November 15, 2019 is a daily online magazine covering small business news. We help entrepreneurs transform ideas and innovations into greatness.

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Selling a Company


Selling a Lumber Treating and Drying Business

Think lumber treating and drying business sales have dwindled to a standstill? Think again. Here's what you need to know to get a fair price for your company.

You need to get a good price for your lumber treating and drying business. To get there, you'll need to set realistic expectations and follow a deliberate selling strategy.
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Fortunately for sellers, forward-thinking entrepreneurs continue to be attracted to lumber treating and drying businesses that exhibit strong financials and potential for future growth.

Legal Concerns

In a lumber treating and drying business sale, the Letter of Intent contains the vital elements of the deal between the buyer and the seller . The price described in the Letter of Intent may fluctuate based on information that is revealed during due diligence, but the inclusion of new requirements in the final contract could be a deal killer. For sellers, that makes a close review of the Letter of Intent more than a formality - it's a critical juncture on the path to closing.

Pre-Sale Checklist

There is a lot of work that needs to be done before you're ready to sell your lumber treating and drying business. Perhaps the most important pre-sale consideration is to right-size your expectations to the realities of the market. Armed with a realistic timeframe and asking price, you can begin to consult with your broker about the best way to approach likely buyers.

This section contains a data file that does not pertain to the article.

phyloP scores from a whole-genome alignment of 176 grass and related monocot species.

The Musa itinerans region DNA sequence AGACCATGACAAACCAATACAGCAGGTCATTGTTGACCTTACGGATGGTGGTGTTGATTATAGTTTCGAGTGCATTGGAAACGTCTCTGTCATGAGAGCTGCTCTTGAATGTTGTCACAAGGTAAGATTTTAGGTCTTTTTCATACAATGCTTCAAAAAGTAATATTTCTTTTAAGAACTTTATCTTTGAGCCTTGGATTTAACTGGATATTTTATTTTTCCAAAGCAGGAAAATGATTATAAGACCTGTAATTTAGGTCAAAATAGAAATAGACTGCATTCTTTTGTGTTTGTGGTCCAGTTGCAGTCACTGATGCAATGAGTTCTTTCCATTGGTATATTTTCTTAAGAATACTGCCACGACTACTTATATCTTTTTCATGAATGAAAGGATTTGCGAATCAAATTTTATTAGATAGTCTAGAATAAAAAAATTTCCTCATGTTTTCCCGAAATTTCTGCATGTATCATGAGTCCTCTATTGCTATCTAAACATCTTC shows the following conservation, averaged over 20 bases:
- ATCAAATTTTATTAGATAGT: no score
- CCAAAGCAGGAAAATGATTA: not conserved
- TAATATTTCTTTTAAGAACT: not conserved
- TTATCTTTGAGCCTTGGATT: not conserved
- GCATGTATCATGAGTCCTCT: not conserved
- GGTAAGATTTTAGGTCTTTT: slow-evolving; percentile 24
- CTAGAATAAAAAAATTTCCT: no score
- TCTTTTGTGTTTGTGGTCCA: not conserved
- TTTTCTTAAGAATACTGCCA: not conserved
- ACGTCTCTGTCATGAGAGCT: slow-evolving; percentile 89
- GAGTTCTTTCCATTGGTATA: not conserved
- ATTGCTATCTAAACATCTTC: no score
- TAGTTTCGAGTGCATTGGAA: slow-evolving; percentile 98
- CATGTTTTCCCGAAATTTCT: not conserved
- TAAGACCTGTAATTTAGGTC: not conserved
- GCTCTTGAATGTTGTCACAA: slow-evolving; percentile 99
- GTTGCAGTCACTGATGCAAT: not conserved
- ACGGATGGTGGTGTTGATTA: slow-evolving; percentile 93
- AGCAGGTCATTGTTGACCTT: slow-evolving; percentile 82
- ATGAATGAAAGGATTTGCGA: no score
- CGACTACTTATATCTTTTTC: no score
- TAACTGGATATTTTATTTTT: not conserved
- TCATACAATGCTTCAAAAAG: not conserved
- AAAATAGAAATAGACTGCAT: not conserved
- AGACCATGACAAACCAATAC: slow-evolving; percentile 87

Buyer Identification

It's difficult to predict where the buyer of your lumber treating and drying business will come from. So you'll need to take a diverse approach to identifying prospective buyers. Although it's helpful to target promotional tactics to likely buyers, allow for some exposure to the broader market. Sellers should also recognize the value of promoting their sale in trusted business networks, carefully balancing the need for confidentiality with the promotional potential of their contact base.

More Exit Planning Articles

Given your interest in exit planning and in lumber treating and drying businesses, you might find these additional resources to be of interest.

Marketing a Lumber Treating and Drying Business

What Does a Business Broker Charge?

Renewing Leases Prior to Selling a Business

How Much Is My Business Worth?

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